The part in the book that I think should’ve either been left out or explained in bigger detail was the scene in the Restaurant, before Lili’s birthday. I won’t say more about the situation not to spoil the scene, but it felt like a big ‘’Oh my god’’ moment, that turned dull quite fast and didn’t add more to the story. In fact, I just feel like it simply added more words in the ending, that is all. I do believe it was meant to make the characters realize how much they mean to each other, but in my opinion, it didn’t work as planned. Most of the book revolves around Ailie and seeing that either Jess or Lili are nervous about it all made me cringe.
    If I make an abstraction of that scene the book was on point. It is a fast and good read.
    I must give a warning to future readers: Beware. This book WILL make you hungry. I’m giving you all a fair warning.
    *I received an ARC from the publisher in exchange of an honest review*

  3. Ripley

    (verified owner):

    Food for Love is a very pleasurable read because the characters have complexity and feel authentic. The story quickly drew me in, from the traumatic crash in Europe that all but destroys Jessica’s road racing career to when it moves to rural Australia where Jess clashes with her late brother’s friend Lili.
    Jess’s interactions with Lili and her young daughter are engaging. There is humour, angst and passion, on the plate and more. What happens when a creative restaurant owner and an elite athlete who regards food as merely fuel are forced together? Exasperation, tension, and distrust.
    The author has created a believable cast of family and friends around the main characters and a storyline with plenty of depth. Though it revolves around Jess and the way food brings her back to family, place and her Indian roots, Lili is a grounding presence in the narrative – despite having plenty of insecurities of her own. This book kept me turning the pages … and hungry.

  4. blondi987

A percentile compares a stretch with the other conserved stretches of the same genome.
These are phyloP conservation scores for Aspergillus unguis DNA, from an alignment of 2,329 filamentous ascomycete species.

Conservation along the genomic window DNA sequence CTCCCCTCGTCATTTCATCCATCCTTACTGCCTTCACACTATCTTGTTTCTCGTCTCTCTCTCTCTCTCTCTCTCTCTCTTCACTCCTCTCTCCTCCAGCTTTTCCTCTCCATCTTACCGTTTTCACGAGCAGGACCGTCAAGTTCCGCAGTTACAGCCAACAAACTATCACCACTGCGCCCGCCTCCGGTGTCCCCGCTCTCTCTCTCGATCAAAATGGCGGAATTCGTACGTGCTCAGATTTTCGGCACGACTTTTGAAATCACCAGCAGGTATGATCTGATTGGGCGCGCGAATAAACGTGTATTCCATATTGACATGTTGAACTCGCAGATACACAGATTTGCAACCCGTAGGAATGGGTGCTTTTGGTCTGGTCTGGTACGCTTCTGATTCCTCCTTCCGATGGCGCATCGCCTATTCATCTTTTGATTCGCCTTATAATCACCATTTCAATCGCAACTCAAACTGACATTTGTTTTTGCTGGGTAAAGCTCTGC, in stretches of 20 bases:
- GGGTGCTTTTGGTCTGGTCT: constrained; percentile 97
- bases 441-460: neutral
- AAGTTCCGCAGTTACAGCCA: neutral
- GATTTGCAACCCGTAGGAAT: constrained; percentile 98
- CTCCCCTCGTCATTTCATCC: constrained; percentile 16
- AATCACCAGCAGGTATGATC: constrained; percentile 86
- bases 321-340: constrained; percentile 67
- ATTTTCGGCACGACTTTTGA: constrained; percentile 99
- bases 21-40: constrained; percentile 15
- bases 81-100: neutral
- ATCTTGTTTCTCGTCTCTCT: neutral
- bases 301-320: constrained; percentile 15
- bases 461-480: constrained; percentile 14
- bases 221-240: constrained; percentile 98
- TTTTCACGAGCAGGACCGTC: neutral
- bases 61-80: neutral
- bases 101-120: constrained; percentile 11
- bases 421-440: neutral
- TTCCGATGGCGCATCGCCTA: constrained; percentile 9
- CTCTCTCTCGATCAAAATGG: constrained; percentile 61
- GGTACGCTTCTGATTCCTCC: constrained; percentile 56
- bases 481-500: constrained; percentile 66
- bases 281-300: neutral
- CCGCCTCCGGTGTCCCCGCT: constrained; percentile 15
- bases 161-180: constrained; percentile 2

‘Food for Love’ by C. Fonseca is a sweet, slow burn lesbian romance. It is the type of book that you can take to the beach or spend a lazy weekend reading and enjoying.
    The story takes place mostly in the beautiful Bellarine Peninsula of Australia where injured professional cyclist Jessica (Jess) Harris must go to settle her deceased brother’s estate. One of those business dealings included a friendly loan to a rural restaurant owner and chef Lillian (Lili) McAllister. As Jess gets to know Lili, her daughter Aruishi, and their family and friends, an attraction grows between the two women. The budding romance doesn’t flow smoothly, however. Both women carry emotional baggage from the past that they must overcome before they can truly trust their hearts.
    This is not an action packed angst filled thriller. It is a sweet and slow romance. I loved the setting of the story amd was actually envious of the characters for being able to live in such a lovely place. I also liked the emphasis the author placed on family.
    If you love a slow and lovely romance, then try Food for love.

  5. Jane Shambler


    I have never read Fonseca before. I will probably read her again. But if I’m honest this book did not light my fire.

    I gave it 3 stars because it was a reasonably story. And it was easy to read. For me at times there was just too many words. It felt as if the author was dragging it out.

    It’s very emotional and does get you through it. For me less words are best. In my opinion the book was too long. But yes I would recommend it. Enjoy!

    *ARC provided by publisher via Ylva Publishing*

  6. pharridge


    A great read set against the beautiful Australian landscape.
    Cassie and Lili are likeable and well developed characters that are finding there way post the death of a brother and friend whilst managing a restaurant.
    The storyline kept me turning the page and all the characters be it Cassie and Lili or the other supporting cast were strong, fun and only added to the storyline.
    C. Fonseca is a new author to me which can always be a little hit and miss. However, after reading ‘Food for Love’ I’ll definitely be checking out her other books.